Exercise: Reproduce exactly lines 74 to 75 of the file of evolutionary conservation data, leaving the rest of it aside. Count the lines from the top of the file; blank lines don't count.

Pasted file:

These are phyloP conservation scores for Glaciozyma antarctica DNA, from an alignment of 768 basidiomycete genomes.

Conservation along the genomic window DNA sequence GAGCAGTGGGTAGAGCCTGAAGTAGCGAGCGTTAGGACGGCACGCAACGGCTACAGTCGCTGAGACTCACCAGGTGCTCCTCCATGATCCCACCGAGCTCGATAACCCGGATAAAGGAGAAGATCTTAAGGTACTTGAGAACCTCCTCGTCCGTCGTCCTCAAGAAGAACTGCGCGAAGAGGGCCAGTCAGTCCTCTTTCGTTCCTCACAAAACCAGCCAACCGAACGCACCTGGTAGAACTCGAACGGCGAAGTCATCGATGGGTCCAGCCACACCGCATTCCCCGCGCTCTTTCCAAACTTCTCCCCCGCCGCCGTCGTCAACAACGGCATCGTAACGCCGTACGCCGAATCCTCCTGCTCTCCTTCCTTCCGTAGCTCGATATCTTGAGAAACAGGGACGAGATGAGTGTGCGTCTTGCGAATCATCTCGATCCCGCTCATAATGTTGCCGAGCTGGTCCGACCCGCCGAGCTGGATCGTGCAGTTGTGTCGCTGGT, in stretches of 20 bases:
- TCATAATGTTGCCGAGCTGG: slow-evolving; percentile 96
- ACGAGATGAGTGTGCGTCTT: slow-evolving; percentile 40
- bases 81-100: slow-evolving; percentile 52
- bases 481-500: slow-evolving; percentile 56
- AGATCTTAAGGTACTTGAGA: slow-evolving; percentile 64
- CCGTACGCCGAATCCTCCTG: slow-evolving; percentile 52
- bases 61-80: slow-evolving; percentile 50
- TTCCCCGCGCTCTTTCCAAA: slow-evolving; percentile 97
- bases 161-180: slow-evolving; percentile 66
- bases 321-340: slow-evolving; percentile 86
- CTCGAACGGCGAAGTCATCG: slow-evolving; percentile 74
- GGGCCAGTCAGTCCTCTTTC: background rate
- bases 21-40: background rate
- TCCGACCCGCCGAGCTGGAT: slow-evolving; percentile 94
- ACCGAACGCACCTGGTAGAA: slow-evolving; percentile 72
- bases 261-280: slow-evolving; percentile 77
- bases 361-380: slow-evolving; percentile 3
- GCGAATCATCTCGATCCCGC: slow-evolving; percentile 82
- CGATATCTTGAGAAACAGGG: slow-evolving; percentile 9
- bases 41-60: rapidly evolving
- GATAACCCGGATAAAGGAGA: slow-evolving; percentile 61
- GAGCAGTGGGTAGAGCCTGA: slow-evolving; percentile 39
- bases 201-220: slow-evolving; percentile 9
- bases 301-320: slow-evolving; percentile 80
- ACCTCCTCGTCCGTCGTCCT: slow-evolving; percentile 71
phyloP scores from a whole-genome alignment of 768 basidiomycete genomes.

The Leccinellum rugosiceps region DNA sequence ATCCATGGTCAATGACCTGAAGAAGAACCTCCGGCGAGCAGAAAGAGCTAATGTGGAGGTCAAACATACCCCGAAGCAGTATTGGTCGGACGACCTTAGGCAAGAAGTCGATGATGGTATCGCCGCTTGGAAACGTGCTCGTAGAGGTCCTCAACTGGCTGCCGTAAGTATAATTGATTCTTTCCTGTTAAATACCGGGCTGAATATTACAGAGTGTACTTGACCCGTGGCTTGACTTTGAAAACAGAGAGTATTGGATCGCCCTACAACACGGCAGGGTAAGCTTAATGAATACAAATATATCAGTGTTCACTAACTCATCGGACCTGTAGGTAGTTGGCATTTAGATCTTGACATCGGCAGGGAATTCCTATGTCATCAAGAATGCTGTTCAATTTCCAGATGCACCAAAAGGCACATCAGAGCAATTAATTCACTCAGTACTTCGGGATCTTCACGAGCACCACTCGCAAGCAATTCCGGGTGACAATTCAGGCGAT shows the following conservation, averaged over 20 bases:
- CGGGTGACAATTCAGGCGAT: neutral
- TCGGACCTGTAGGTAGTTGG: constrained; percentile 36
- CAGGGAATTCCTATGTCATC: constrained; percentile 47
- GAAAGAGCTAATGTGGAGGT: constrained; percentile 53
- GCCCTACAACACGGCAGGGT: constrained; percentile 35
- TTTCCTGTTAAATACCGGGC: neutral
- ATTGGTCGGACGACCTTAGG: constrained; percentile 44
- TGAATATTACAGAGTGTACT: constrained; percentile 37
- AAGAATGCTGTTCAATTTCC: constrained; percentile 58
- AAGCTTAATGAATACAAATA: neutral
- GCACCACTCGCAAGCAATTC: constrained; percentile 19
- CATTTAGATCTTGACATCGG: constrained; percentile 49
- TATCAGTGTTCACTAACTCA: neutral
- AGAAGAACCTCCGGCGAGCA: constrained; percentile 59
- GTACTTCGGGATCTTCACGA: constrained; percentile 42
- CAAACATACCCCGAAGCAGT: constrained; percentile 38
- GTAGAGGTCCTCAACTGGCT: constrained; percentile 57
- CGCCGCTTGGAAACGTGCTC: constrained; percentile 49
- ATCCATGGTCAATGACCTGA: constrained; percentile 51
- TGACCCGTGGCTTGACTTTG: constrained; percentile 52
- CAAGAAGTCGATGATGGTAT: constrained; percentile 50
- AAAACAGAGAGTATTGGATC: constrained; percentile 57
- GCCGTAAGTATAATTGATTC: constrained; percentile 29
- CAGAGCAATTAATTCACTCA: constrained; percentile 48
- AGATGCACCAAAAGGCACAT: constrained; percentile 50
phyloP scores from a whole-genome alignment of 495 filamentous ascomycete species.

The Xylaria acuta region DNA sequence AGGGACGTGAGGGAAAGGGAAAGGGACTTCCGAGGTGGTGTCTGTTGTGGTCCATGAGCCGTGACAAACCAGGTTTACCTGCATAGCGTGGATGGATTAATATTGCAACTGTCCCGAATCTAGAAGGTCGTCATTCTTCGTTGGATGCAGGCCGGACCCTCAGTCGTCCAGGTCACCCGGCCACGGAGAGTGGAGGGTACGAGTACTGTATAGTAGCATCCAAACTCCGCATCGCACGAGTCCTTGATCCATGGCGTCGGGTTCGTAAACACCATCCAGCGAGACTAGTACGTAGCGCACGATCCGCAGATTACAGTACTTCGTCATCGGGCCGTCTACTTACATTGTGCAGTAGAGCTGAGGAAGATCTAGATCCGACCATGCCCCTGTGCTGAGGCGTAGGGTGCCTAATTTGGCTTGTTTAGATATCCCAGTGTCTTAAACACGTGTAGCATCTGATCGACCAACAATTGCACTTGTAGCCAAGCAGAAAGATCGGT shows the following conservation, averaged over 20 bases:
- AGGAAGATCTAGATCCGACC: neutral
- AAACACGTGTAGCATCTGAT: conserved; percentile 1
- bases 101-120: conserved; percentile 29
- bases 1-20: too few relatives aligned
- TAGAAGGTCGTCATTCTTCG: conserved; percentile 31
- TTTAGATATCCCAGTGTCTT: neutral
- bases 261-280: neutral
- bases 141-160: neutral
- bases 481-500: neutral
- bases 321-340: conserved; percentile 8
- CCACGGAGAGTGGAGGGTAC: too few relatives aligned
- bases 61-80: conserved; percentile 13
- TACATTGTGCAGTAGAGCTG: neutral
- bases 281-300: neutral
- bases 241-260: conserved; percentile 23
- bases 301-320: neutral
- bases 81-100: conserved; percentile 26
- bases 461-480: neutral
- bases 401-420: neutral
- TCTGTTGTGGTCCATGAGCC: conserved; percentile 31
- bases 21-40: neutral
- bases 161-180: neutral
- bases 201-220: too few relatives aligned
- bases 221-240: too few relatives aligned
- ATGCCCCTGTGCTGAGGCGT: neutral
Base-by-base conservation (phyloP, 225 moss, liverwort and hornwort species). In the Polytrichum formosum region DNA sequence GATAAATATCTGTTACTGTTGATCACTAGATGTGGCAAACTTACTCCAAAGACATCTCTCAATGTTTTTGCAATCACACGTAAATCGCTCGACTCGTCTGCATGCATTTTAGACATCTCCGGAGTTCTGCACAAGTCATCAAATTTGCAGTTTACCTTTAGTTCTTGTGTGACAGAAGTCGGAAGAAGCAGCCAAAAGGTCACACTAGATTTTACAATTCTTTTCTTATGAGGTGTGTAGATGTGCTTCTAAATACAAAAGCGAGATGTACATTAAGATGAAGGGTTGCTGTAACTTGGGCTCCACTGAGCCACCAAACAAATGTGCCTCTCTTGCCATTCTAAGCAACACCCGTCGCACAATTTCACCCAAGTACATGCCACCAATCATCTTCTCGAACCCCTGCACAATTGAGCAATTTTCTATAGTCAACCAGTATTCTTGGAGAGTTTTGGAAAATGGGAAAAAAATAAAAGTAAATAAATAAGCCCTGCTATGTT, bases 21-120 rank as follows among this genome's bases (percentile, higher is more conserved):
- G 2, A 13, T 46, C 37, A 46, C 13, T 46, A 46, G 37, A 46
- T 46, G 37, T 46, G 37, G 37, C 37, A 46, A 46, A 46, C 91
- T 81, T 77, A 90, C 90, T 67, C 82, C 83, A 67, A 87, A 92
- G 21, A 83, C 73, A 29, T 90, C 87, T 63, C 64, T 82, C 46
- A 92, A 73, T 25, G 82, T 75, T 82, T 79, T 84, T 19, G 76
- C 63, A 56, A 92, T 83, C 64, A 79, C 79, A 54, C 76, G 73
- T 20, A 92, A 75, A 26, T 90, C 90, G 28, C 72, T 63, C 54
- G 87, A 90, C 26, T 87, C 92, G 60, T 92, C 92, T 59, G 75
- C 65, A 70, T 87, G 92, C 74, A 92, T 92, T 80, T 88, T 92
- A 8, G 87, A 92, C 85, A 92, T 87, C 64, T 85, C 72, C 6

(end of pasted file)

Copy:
- bases 461-480: neutral
- bases 401-420: neutral